To renumber partitions we first dump the table using sfdisk:

sfdisk -d /dev/sda > sda.table

then, we edit sda.table to edit the partitions:

# partition table of /dev/sda
unit: sectors

/dev/sda1 : start=      2048, size=  4194304, Id=82
/dev/sda2 : start=         0, size=        0, Id= 0
/dev/sda3 : start=   4196352, size= 47747546, Id=83, bootable

In this case, we will delete the line starting with /dev/sda2 and rename /dev/sda3 to /dev/sda2:

# partition table of /dev/sda
unit: sectors

/dev/sda1 : start=      2048, size=  4194304, Id=82
/dev/sda2 : start=   4196352, size= 47747546, Id=83, bootable

Next, we restore the modified table:

sfdisk /dev/sda < sda.table

Show Socket State Counters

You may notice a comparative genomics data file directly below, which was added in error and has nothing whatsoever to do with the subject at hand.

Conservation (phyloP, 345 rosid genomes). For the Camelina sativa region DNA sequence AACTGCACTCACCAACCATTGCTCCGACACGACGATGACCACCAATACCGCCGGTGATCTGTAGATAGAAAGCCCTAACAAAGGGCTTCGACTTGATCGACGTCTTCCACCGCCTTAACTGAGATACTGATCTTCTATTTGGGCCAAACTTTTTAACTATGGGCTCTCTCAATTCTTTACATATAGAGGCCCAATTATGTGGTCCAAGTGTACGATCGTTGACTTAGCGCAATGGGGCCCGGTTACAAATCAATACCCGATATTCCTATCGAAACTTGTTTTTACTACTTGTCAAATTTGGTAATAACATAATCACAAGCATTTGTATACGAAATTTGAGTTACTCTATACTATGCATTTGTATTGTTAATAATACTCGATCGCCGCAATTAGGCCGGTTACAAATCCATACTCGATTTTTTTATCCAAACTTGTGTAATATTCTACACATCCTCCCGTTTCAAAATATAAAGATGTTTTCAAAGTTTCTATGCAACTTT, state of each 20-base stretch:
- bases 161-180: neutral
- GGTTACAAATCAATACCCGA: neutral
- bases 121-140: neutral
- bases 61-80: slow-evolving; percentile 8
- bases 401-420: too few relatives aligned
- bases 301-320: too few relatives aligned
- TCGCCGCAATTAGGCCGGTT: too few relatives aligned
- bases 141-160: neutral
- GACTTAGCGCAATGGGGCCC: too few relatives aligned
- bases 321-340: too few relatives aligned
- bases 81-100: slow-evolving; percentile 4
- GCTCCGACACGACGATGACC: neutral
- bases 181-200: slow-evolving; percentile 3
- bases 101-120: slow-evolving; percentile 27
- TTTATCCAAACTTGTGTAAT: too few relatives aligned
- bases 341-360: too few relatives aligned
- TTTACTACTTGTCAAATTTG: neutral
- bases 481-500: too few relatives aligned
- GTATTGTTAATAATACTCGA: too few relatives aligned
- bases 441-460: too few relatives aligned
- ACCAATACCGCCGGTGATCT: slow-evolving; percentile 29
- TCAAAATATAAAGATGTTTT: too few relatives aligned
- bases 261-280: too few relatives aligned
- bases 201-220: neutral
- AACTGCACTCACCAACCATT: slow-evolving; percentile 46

netstat -an | awk '/^tcp/ {A[$(NF)]++} END {for (I in A) {printf "%5d %s\n", A[I], I}}'

Scrolling Virtual Terminal

To scroll the virtual terminal up and down use the keys Shift+Page↑ and Shift+Page↓. In case you are using a Mac keyboard without Page↑ or Page↓, then the keys Shift+Fn+ and Shift+Fn+ should achieve the scrolling.

Set Date and Time

date can be used to set the system clock, however hwclock has to also be used to set the hardware clock. First we set a date using date:

date -s "1 MAY 2013 10:15:00"

or in two commands using formatting characters; first the date:

date +%Y%m%d -s "20130501"

then the time:

date +%T -s "10:15:00"

After that, the hardware clock has to be set (the hardware clock runs independent of the Linux time and of other hardware, powered by a battery). To set the hardware clock to the system clock (since we have already done that above), issue: